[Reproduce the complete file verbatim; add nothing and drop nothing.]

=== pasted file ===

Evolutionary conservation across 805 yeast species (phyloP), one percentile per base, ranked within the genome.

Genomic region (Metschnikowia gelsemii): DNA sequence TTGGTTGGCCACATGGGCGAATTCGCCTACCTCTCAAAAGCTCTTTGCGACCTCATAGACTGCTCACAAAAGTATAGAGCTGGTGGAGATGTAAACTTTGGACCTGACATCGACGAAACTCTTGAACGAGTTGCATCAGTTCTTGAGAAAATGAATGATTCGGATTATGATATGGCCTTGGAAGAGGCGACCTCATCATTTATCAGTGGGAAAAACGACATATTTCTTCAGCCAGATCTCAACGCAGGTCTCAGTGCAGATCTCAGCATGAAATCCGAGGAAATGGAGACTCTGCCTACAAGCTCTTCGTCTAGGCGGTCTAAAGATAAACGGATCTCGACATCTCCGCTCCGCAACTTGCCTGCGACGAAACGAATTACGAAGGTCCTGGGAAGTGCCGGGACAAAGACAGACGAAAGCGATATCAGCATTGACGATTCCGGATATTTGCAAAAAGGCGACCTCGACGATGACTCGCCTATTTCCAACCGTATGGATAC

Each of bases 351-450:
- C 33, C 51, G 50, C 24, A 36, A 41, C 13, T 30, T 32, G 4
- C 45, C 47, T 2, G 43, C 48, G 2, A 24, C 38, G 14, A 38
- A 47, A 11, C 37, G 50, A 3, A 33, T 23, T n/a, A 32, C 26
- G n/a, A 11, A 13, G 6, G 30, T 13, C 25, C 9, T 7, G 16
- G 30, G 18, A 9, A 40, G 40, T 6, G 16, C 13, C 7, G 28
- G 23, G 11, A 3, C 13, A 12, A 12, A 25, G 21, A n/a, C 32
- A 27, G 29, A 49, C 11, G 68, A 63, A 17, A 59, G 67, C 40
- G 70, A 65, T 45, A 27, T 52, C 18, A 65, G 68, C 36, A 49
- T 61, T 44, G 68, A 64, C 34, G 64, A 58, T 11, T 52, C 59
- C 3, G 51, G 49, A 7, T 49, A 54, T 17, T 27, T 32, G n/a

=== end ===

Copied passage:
Evolutionary conservation across 805 yeast species (phyloP), one percentile per base, ranked within the genome.

Genomic region (Metschnikowia gelsemii): DNA sequence TTGGTTGGCCACATGGGCGAATTCGCCTACCTCTCAAAAGCTCTTTGCGACCTCATAGACTGCTCACAAAAGTATAGAGCTGGTGGAGATGTAAACTTTGGACCTGACATCGACGAAACTCTTGAACGAGTTGCATCAGTTCTTGAGAAAATGAATGATTCGGATTATGATATGGCCTTGGAAGAGGCGACCTCATCATTTATCAGTGGGAAAAACGACATATTTCTTCAGCCAGATCTCAACGCAGGTCTCAGTGCAGATCTCAGCATGAAATCCGAGGAAATGGAGACTCTGCCTACAAGCTCTTCGTCTAGGCGGTCTAAAGATAAACGGATCTCGACATCTCCGCTCCGCAACTTGCCTGCGACGAAACGAATTACGAAGGTCCTGGGAAGTGCCGGGACAAAGACAGACGAAAGCGATATCAGCATTGACGATTCCGGATATTTGCAAAAAGGCGACCTCGACGATGACTCGCCTATTTCCAACCGTATGGATAC

Each of bases 351-450:
- C 33, C 51, G 50, C 24, A 36, A 41, C 13, T 30, T 32, G 4
- C 45, C 47, T 2, G 43, C 48, G 2, A 24, C 38, G 14, A 38
- A 47, A 11, C 37, G 50, A 3, A 33, T 23, T n/a, A 32, C 26
- G n/a, A 11, A 13, G 6, G 30, T 13, C 25, C 9, T 7, G 16
- G 30, G 18, A 9, A 40, G 40, T 6, G 16, C 13, C 7, G 28
- G 23, G 11, A 3, C 13, A 12, A 12, A 25, G 21, A n/a, C 32
- A 27, G 29, A 49, C 11, G 68, A 63, A 17, A 59, G 67, C 40
- G 70, A 65, T 45, A 27, T 52, C 18, A 65, G 68, C 36, A 49
- T 61, T 44, G 68, A 64, C 34, G 64, A 58, T 11, T 52, C 59
- C 3, G 51, G 49, A 7, T 49, A 54, T 17, T 27, T 32, G n/a